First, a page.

Yes, That Is A Gator on the Beach!

Beachgoers at Pawleys Island, South Carolina, were surprised when a 7-foot alligator crawled out of the surf and joined in the sunbathing. There were several quick calls made to authorities, who came to nab the beast while everyone else kept their distance.

Police Chief Michael Fanning said that officers followed the gator for about two hours, keeping it in sight, until the Department of Natural Resources and private contractors came to take over. The contractors brought a noose on a pole, then lassoed the leviathan and returned it to a more alligator-friendly environment.

Alligators are not uncommon in South Carolina. They’re indigenous to the Southeast, and are found as far north as Virginia and as far west as east Texas. The state of South Carolina reports there are about 750 alligator complaints registered each year. Most involve smaller young gators, but these reptiles can grow to be 13 feet long dreamcharleston.com.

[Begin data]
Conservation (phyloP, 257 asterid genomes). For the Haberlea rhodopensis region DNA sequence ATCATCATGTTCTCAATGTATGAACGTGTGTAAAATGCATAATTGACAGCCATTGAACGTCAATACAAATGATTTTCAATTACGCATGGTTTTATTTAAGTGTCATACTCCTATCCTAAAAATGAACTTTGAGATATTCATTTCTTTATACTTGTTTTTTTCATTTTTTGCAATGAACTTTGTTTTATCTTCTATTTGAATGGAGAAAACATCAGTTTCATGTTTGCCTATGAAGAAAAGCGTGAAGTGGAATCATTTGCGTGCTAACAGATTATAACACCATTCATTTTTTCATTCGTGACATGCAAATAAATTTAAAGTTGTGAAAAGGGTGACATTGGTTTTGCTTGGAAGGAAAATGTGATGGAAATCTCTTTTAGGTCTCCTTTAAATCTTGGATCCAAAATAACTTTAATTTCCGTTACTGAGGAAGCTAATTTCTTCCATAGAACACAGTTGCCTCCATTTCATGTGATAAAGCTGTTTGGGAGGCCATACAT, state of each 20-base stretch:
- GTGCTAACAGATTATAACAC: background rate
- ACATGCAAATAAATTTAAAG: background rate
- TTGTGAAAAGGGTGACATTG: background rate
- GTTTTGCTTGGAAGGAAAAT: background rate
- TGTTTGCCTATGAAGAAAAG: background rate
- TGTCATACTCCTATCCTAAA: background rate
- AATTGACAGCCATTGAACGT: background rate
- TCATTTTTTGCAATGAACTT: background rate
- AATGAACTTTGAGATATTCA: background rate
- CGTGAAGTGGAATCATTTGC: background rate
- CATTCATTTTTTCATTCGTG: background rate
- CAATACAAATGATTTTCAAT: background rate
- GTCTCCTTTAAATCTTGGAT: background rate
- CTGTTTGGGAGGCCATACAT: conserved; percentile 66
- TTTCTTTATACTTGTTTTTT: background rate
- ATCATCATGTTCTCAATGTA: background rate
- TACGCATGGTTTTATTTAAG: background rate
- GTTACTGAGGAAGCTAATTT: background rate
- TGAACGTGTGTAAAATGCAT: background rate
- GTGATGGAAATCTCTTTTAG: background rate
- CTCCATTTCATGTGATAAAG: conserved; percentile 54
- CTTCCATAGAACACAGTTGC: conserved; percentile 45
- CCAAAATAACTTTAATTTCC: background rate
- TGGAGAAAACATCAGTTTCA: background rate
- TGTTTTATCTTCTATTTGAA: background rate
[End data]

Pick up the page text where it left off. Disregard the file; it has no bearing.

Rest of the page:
Experts say if you see an alligator, stay away from it. If it hisses, it’s warning you that you’re too close. Alligators may attack if they feel threatened, and they can move very quickly. Keep pets on a leash when you walk them in alligator territory, and don’t leave pets alone outside. Never feed alligators, because that will make these large, dangerous creatures approach humans tpwd.texas.gov.

Police Chief Fanning said it’s not uncommon for alligators to end up on beaches in South Carolina. Young alligators tend to get swept into the ocean current and carried to the shore. Normally, about 2 alligators are caught on Pawleys Island each summer. But experts are used to capturing them and removing them from populated areas. Later, gator!